And finally, the third setback policy refers to the Highway 91 Base Corridor Plan and Recommendations, dated June 17, 2004.
- Setbacks of 20-foot minimum and 30-foot average from the highway right of way to provide an open buffer area will be required along both sides of the highway.
- Building setbacks of 50 feet.
A subsequent page of the same document provides an overhead view of Highway 91:
This rendering includes arrows indicating a “40’ minimum, 100’ recommended” landscaped buffer area. These numbers do not match those in the recommended goals above. Thus the Highway 91 Base Corridor Plan appears self-contradictory..
Ivins City has requested this Advisory Opinion to ask which, if any, of these options pass legal muster. Also, the City asks whether it can require the developer to pay all Highway 91 improvement costs adjacent to the project property, including landscape buffer and trail.
I. Requirements v. Exactions
An often overlooked distinction arises between requirements and exactions. This distinction is important because although all exactions are requirements, not all requirements are exactions. Exactions and requirements are analyzed differently, and both arise in this Advisory Opinion.
Most zoning codes contain many requirements. Indeed, a zoning code that doesn’t impose requirements is like a wienerdog on a pheasant hunt: there’s no point. The requirements imposed by a zoning code control development within that zone. Requirements limit uses, establish densities, dictate setbacks, restrict heights, frustrate developers, limit animals, control landscaping, enflame neighbors, and many similar verb-object pairs. Zoning requirements can be made mandatory by being adopted into the local ordinance. Authority to create ordinances arises under the local government’s police power to establish laws to ensure the health, safety, and welfare of a community. See Marshall v. Salt Lake City, 141 P.2d 704, 708 (Utah 1943) (“City zoning is authorized only as an exercise of the police power of the state. It must therefore have for its purpose and objectives matters which come within the province of the police power.”).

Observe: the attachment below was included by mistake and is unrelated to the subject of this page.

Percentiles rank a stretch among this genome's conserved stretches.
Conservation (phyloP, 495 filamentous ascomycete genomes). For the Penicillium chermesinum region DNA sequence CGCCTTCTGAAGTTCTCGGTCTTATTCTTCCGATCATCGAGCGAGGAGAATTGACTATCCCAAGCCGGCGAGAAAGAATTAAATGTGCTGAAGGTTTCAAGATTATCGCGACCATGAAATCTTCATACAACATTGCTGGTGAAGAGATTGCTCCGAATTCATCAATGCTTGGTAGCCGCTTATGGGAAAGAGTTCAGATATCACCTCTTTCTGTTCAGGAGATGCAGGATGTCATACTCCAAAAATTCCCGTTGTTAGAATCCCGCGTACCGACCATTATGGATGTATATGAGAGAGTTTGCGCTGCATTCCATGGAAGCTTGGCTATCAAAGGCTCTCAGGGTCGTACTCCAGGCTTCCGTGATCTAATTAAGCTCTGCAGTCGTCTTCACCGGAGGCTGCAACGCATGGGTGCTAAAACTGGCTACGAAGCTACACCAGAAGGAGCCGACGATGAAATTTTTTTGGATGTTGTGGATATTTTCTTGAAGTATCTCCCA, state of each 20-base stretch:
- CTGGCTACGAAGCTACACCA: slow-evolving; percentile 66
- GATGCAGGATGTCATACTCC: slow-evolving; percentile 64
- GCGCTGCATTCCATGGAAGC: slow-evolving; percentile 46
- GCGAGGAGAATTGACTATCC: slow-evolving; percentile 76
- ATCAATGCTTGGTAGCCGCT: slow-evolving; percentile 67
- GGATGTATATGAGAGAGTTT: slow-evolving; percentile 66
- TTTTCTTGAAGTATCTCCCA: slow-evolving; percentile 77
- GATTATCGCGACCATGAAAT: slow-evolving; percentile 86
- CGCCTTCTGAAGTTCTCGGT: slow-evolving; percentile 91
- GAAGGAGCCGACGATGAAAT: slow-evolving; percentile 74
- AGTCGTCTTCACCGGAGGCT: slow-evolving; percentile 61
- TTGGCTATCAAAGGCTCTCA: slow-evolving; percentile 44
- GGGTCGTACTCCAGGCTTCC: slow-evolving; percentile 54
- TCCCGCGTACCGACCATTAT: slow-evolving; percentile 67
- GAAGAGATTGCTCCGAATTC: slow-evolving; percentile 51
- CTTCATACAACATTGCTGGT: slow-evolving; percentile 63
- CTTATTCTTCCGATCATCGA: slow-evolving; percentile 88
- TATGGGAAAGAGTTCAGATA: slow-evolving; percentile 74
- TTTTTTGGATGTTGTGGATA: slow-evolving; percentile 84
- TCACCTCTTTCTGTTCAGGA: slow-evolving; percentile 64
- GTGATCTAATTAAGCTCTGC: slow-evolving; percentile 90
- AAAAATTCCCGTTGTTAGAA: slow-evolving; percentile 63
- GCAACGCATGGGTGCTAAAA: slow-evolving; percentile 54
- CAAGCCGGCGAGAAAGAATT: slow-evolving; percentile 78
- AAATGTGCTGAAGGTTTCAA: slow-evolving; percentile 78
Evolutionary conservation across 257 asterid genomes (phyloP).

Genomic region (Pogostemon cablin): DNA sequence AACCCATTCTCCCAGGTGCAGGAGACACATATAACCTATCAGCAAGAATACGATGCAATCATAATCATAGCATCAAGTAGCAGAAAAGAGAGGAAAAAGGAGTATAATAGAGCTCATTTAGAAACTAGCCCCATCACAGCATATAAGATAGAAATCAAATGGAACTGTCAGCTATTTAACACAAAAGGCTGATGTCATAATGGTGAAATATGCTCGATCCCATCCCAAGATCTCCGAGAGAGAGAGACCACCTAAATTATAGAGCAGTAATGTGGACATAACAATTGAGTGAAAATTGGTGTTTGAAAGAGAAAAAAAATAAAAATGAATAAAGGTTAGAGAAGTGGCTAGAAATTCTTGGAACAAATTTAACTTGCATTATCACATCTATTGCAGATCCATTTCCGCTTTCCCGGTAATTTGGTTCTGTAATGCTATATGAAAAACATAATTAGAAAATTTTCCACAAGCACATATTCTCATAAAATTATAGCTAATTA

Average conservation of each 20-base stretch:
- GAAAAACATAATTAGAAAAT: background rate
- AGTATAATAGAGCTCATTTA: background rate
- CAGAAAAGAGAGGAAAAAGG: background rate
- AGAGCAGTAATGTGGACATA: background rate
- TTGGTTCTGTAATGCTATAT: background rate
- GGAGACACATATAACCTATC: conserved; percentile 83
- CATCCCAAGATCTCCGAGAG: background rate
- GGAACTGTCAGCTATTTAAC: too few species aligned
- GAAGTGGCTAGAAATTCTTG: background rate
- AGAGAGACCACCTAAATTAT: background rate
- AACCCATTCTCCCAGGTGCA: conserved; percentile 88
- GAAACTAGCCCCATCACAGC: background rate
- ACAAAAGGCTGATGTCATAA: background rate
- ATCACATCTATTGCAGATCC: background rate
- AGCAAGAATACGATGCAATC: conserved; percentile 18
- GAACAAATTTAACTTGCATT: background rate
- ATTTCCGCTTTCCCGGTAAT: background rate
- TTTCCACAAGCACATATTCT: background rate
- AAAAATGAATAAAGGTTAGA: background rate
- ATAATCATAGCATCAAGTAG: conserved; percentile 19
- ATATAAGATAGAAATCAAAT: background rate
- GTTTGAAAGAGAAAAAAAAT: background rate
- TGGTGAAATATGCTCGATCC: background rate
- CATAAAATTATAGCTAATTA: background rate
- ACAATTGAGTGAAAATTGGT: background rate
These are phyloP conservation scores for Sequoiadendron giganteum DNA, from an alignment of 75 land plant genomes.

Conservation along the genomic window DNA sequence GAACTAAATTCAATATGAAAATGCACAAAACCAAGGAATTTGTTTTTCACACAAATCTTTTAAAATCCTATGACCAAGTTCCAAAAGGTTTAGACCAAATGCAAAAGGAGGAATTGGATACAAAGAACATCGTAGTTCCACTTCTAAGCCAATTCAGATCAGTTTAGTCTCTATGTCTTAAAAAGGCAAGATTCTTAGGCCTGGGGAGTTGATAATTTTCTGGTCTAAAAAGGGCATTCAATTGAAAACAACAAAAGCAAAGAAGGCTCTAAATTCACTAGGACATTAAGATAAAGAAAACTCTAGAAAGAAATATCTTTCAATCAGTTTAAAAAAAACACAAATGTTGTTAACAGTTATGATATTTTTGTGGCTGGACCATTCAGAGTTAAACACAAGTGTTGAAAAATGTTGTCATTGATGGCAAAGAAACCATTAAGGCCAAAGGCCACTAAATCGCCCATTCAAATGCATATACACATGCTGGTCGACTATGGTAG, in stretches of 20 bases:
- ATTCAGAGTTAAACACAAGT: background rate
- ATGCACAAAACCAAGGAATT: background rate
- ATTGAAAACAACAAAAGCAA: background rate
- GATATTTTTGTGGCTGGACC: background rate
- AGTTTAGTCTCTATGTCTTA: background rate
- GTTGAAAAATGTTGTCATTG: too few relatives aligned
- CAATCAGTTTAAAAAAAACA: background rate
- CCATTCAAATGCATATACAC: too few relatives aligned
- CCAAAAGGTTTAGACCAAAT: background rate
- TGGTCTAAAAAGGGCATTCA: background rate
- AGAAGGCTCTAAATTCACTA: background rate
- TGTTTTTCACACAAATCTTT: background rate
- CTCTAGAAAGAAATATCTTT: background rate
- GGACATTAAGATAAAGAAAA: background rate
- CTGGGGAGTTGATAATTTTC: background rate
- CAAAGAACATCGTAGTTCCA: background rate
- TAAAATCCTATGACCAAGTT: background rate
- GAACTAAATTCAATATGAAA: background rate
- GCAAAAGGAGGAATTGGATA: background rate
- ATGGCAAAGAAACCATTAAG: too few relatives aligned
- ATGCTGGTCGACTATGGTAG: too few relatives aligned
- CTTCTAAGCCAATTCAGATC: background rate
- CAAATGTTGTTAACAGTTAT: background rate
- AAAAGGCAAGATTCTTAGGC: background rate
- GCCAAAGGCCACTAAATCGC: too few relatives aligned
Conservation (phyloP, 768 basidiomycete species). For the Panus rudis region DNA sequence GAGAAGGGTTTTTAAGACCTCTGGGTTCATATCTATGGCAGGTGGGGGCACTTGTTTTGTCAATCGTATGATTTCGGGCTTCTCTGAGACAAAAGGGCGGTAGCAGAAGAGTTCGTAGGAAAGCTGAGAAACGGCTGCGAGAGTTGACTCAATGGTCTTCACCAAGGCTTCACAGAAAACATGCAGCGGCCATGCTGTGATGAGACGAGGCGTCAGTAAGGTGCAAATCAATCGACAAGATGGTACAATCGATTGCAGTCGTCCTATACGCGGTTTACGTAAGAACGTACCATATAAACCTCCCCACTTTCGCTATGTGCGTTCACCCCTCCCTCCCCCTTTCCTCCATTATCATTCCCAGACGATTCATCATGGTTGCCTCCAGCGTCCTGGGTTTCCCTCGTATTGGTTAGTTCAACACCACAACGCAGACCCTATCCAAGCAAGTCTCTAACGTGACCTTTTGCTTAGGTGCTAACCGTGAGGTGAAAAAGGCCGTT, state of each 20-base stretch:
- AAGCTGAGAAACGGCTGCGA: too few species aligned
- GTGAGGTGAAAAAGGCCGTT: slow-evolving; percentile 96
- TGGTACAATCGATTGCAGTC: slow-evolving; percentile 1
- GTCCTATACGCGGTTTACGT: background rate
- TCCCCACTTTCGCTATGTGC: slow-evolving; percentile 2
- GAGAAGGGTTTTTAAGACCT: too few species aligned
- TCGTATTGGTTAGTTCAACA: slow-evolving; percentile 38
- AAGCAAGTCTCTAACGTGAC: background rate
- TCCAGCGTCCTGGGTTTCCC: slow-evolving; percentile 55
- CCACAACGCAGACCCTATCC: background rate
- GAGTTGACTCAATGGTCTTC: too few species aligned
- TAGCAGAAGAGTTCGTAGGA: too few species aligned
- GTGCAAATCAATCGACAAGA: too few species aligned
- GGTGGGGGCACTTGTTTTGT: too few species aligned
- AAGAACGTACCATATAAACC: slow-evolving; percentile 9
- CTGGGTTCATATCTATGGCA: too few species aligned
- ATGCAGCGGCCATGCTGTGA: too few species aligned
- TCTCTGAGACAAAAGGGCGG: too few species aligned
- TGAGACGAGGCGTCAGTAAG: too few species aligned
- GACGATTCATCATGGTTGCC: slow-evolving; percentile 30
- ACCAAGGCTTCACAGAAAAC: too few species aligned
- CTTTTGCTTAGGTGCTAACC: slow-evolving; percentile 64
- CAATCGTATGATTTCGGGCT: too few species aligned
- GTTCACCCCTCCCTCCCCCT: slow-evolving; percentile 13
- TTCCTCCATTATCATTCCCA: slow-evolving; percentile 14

Exactions, on the other hand, are dedications to the public of private property as a condition of development approval. See Dolan v. City of Tigard, 512 U.S. 374, 386 (1994). The classic example of an exaction is a requirement to dedicate land and build a road. If the City requires a developer, as a condition of approval, to give land to the City for the road, and/or to give money to construct the road, the requirement that the City has imposed is an exaction.
Thus the primary distinction between a requirement and exaction is a requirement requires a developer to do something with his or her own property, whereas an exaction requires the developer to give property away to the public. See also B.A.M. Dev., L.L.C. v. Salt Lake County, 2006 UT 2, ¶ 34,128 P.3d 1161, 1169 (“[E]xactions resemble physical takings in the sense that they typically require the permanent surrender of private property for public use.”). Exactions are a type of requirement, but requirements that do not require public dedication of property are not exactions. Setback requirements are usually not exactions, because no dedication to the public is usually required. Typically, the owner keeps and can use the land within the setback. However, when the owner is required to give property to the public or construct public improvements within or without a setback area, it becomes an exaction.
II. The Ivins City Setback Requirements
A City may require buildings and other development activity to be set back a certain distance from the public street, in order to advance the public health, safety, and welfare of the community. In most circumstances, the setback area remains in the ownership of the property owner and is not dedicated to the public.
Under Utah law, zoning and land use ordinances are deemed valid, unless it can be shown that they are arbitrary, capricious, or illegal. Bradley v. Payson City Corp., 2003 UT 16, ¶10. A zoning or land use ordinance is considered not arbitrary or capricious “if it is reasonably debatable that the decision, ordinance, or regulation promotes the purposes of this chapter and is not otherwise illegal.” Utah Code § 10-9a-801(3)(b). Thus, if a particular zoning restriction, such as a setback, is adopted by ordinance, it is deemed valid unless (1) it is not reasonably debatable that the setback promotes the purposes of LUDMA, or (2) is illegal. Reasonably debatable is a very low standard. So low, in fact, that no point exists in wasting the droplet of ink needed to discuss it further. All that is left, then, is to examine whether the requirement is illegal.